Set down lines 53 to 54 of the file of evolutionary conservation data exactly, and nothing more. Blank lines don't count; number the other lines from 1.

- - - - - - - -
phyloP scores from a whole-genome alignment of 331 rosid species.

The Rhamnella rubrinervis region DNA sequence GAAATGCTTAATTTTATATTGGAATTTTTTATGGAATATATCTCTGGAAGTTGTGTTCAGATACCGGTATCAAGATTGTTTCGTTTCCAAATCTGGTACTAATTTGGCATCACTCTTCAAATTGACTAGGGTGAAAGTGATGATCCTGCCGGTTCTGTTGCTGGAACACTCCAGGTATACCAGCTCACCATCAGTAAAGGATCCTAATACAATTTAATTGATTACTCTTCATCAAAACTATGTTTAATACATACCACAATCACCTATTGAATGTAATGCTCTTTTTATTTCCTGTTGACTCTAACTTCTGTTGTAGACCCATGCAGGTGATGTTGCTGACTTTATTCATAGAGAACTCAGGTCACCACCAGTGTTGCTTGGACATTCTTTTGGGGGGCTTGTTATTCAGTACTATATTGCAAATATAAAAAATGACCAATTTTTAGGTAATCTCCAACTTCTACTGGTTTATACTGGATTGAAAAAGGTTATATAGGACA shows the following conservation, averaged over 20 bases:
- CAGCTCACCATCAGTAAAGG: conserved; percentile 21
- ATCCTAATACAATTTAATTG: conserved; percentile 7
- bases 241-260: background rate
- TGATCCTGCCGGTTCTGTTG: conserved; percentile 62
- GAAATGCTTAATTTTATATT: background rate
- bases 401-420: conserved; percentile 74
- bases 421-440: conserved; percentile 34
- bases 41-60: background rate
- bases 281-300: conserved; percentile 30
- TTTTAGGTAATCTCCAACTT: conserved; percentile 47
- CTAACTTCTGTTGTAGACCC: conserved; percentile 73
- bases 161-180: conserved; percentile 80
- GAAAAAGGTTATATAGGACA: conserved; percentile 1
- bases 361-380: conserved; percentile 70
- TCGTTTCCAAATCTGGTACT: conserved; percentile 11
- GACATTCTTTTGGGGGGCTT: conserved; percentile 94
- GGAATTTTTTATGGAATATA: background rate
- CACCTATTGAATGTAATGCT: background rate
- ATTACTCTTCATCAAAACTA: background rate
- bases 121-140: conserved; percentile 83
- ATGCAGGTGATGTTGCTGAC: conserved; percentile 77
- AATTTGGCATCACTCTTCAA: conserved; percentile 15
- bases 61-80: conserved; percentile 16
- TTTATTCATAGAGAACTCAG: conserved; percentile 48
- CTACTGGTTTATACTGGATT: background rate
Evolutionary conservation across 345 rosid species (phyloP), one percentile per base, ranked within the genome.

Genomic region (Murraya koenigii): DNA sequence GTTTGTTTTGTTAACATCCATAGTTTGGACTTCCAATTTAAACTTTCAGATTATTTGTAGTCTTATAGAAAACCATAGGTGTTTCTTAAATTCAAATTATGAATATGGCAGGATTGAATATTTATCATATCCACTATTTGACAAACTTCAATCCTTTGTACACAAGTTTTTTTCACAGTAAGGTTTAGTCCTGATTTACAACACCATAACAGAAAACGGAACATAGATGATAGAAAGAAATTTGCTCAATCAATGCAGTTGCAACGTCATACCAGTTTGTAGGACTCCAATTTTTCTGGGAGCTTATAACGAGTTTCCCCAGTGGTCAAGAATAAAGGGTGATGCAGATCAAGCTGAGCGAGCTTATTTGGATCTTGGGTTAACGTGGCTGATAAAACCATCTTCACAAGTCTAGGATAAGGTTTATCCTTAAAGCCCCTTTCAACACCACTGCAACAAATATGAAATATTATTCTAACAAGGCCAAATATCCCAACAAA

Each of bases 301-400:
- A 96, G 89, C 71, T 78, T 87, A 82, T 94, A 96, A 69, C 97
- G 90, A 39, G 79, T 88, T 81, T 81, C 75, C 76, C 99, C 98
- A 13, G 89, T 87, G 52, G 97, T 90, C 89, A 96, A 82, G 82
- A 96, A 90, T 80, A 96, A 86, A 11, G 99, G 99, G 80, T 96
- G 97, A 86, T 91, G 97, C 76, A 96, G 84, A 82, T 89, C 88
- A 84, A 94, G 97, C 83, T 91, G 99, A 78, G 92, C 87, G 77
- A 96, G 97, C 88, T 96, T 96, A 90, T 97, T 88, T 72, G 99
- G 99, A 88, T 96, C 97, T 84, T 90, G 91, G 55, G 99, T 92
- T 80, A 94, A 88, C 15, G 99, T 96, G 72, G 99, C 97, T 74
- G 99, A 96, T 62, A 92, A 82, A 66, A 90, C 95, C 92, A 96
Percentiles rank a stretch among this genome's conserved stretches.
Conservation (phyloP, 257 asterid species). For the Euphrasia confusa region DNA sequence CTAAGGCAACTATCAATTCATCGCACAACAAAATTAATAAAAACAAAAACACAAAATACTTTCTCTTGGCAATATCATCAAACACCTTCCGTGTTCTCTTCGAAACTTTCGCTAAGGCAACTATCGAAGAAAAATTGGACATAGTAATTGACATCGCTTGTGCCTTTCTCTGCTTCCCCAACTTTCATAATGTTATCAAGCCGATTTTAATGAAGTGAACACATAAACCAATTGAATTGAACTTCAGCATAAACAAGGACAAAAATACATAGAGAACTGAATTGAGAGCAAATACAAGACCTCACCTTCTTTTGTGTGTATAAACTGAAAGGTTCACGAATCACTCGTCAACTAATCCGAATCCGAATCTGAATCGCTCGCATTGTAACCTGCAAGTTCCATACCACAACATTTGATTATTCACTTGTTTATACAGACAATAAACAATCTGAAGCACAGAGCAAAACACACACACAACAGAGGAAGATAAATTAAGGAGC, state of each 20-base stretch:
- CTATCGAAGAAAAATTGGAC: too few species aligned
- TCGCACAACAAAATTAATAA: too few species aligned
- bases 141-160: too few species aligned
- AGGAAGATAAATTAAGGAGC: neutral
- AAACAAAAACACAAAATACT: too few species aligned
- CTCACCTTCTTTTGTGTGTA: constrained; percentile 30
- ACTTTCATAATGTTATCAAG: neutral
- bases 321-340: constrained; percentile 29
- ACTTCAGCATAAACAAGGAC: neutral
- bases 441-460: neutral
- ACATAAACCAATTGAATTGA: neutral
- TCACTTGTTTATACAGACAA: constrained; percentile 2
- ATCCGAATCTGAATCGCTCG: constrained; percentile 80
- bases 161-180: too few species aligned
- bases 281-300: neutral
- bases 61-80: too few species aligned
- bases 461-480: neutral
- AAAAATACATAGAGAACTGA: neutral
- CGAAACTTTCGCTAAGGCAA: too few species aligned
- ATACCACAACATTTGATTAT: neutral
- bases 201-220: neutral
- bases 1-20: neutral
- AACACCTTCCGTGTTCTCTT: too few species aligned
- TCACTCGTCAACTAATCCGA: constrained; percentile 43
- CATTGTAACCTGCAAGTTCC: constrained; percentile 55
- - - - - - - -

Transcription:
- ACATAAACCAATTGAATTGA: neutral
- TCACTTGTTTATACAGACAA: constrained; percentile 2